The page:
From Publishers Weekly
In 1996 the brutal civil war in Rwanda spilled into neighboring Congo, triggering a conflict that has seethed for 12 long years, claimed more lives than any since WWII and received little acknowledgment or aid from the international community. AP correspondent Mealer spent three years in this shattered land, and his book is a perceptive, empathetic, stomach-twisting presentation of the human condition during chaos. Mealer depicts war and peace as the mighty arms of a hurricane; war hurtles thousands of terrified people into the bush; intermittent peace lures the lost ones home. Individuals and institutions, indigenous and Western alike, are overwhelmed by the confluence of political collapse, economic disintegration, international indifference and a generalized military ineffectiveness that prevents resolution of the conflict on any terms. The vivid vignettes of combat and its aftermath portend a forever war, and the author highlights the impotence of grassroots solutions that render any deliverance ephemeral at best. Mealer's book is a quiet paean to the courage he has witnessed, and its final salute to the many proud people of Congo is as much eulogy as affirmation. (May)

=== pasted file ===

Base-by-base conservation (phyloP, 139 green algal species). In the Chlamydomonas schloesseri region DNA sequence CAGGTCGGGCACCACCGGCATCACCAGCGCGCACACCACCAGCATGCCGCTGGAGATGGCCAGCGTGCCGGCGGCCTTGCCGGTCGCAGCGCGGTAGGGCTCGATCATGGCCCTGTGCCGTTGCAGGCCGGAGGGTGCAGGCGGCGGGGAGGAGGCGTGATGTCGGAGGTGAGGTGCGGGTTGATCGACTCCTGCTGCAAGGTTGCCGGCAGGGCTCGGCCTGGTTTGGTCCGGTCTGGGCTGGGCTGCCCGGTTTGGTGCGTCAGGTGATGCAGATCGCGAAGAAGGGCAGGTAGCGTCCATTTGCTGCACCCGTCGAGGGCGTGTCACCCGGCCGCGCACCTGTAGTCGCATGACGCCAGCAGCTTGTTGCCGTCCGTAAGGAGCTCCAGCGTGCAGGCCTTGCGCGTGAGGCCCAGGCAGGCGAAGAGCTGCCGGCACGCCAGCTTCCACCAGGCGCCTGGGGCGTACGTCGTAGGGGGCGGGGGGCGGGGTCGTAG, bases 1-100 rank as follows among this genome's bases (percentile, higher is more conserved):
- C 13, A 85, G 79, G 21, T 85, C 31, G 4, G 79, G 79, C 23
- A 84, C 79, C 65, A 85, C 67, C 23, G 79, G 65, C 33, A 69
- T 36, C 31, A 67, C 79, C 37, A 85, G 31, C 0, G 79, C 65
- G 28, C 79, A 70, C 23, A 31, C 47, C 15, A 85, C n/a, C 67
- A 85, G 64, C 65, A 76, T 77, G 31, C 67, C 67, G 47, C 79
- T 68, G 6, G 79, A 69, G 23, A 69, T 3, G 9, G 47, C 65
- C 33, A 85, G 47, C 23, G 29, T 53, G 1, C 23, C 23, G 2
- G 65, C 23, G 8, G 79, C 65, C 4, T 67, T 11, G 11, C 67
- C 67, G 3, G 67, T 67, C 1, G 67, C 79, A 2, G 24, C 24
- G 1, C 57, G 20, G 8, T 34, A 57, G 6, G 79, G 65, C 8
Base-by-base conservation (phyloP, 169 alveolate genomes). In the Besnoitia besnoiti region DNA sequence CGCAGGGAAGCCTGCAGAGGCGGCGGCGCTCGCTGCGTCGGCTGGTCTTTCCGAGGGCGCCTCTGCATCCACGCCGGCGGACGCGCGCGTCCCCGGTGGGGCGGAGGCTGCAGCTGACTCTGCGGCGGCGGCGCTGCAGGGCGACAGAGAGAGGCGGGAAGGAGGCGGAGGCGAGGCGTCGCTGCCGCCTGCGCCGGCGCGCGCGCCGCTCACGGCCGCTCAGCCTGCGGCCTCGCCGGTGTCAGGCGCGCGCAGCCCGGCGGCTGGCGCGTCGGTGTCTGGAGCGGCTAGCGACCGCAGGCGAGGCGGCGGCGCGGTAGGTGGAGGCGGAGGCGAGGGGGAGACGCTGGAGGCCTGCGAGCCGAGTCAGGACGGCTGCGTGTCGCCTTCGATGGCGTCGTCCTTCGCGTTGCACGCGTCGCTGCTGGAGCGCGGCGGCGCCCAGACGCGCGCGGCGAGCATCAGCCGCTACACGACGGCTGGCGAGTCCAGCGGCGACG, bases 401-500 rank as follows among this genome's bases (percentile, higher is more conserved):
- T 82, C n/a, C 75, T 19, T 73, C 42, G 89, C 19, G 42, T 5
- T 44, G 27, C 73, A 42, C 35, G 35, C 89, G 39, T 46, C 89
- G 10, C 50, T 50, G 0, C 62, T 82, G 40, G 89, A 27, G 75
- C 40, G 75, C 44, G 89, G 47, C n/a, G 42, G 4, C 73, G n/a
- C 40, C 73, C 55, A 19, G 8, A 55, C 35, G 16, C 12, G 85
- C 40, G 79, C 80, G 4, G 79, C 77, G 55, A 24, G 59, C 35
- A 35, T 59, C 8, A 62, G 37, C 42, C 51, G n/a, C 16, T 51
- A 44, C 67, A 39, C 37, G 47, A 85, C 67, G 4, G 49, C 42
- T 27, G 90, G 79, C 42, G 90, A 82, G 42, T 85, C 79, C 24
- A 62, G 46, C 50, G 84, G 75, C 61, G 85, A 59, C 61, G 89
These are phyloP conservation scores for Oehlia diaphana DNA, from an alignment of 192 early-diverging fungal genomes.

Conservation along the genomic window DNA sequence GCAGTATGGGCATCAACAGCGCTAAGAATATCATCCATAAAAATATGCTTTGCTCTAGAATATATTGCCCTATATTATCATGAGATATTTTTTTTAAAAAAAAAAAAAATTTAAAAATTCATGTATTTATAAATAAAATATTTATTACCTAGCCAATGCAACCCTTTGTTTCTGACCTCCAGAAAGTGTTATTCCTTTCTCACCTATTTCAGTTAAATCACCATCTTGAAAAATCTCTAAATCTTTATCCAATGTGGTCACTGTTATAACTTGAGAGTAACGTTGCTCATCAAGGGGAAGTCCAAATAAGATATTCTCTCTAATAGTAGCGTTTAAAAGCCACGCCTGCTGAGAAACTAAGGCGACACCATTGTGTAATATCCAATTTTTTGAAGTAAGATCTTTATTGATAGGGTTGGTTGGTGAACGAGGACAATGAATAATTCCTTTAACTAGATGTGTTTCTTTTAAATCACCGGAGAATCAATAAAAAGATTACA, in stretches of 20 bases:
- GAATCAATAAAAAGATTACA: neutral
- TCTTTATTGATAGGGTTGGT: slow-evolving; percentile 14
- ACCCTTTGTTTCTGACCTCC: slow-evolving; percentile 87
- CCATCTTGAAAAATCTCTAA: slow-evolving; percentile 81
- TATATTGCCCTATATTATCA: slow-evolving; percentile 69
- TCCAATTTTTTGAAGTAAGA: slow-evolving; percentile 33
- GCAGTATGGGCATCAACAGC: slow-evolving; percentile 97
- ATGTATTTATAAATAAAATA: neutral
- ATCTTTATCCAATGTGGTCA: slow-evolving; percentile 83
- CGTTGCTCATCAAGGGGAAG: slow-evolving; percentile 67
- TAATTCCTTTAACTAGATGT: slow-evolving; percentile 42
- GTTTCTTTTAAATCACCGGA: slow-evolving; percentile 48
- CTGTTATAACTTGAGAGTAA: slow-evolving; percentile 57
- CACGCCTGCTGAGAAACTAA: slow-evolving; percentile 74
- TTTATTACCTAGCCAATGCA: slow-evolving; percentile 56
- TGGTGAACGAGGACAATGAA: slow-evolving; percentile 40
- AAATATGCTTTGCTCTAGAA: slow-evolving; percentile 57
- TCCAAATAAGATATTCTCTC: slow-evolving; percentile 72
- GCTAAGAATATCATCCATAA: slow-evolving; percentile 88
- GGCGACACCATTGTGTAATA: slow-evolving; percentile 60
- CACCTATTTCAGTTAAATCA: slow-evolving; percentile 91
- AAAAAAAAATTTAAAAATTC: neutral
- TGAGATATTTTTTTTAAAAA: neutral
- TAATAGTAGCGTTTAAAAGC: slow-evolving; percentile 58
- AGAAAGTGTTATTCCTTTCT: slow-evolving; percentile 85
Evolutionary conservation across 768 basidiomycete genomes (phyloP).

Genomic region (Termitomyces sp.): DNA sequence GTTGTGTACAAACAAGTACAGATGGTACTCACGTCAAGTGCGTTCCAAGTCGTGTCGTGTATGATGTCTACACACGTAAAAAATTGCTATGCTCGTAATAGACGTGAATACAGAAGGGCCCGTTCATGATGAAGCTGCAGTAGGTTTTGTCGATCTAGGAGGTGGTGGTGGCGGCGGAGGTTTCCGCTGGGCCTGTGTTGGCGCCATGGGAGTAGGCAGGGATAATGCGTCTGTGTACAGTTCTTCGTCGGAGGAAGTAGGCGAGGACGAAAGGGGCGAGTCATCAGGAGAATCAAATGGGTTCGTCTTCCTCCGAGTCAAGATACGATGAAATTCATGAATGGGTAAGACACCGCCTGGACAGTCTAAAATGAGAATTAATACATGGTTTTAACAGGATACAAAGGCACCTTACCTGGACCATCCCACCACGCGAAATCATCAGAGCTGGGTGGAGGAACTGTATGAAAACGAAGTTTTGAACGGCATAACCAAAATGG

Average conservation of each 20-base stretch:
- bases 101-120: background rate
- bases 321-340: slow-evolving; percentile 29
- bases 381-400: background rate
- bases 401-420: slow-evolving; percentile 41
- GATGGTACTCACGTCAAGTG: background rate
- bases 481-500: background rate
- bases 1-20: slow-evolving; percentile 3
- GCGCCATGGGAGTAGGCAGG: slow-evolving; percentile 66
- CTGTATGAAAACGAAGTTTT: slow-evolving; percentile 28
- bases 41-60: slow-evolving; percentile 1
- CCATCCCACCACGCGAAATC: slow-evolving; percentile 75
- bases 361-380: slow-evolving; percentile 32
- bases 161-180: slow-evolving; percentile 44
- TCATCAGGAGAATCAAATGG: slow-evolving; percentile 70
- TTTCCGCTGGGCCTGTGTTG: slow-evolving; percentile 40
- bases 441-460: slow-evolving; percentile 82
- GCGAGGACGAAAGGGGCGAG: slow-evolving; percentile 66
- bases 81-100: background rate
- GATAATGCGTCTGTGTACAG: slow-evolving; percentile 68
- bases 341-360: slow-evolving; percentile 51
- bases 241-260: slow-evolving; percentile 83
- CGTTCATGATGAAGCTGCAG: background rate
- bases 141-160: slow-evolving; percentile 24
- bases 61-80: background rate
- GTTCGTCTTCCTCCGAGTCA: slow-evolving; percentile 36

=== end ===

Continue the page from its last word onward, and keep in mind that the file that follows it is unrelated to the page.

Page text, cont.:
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With vivid prose and compelling emotion, Mealer chronicles the four years he spent covering the fighting and genocide in Congo. In 1996, when fighting in Rwanda spilled into Congo, Mealer came to the troubled nation as a freelance writer with little knowledge of ethnic loyalties, looking for a translator to help him navigate the complexities of conflict. He went on to become Associated Press staff correspondent and recalls the inanity of the fighting, with rebels used as proxies to fight wars that had more to do with looting natural resources than settling ethnic disputes. Mealer offers historic background and vivid descriptions of crumbling postcolonial towns, “cowboy journalists,” crowded marketplaces, and blue-and-white Potemkin villages of UN peacekeepers. He recalls the feared Cobra commander of boy soldiers who held sway by the belief in magic, and the soldiers, dressed in wigs and prom gowns, committing unbelievable atrocities. He also reports his own “creeping emotional atrophy” as he is repulsed and then spellbound by the violence and by the courageous people who struggled to make sense of the fighting. --Vanessa Bush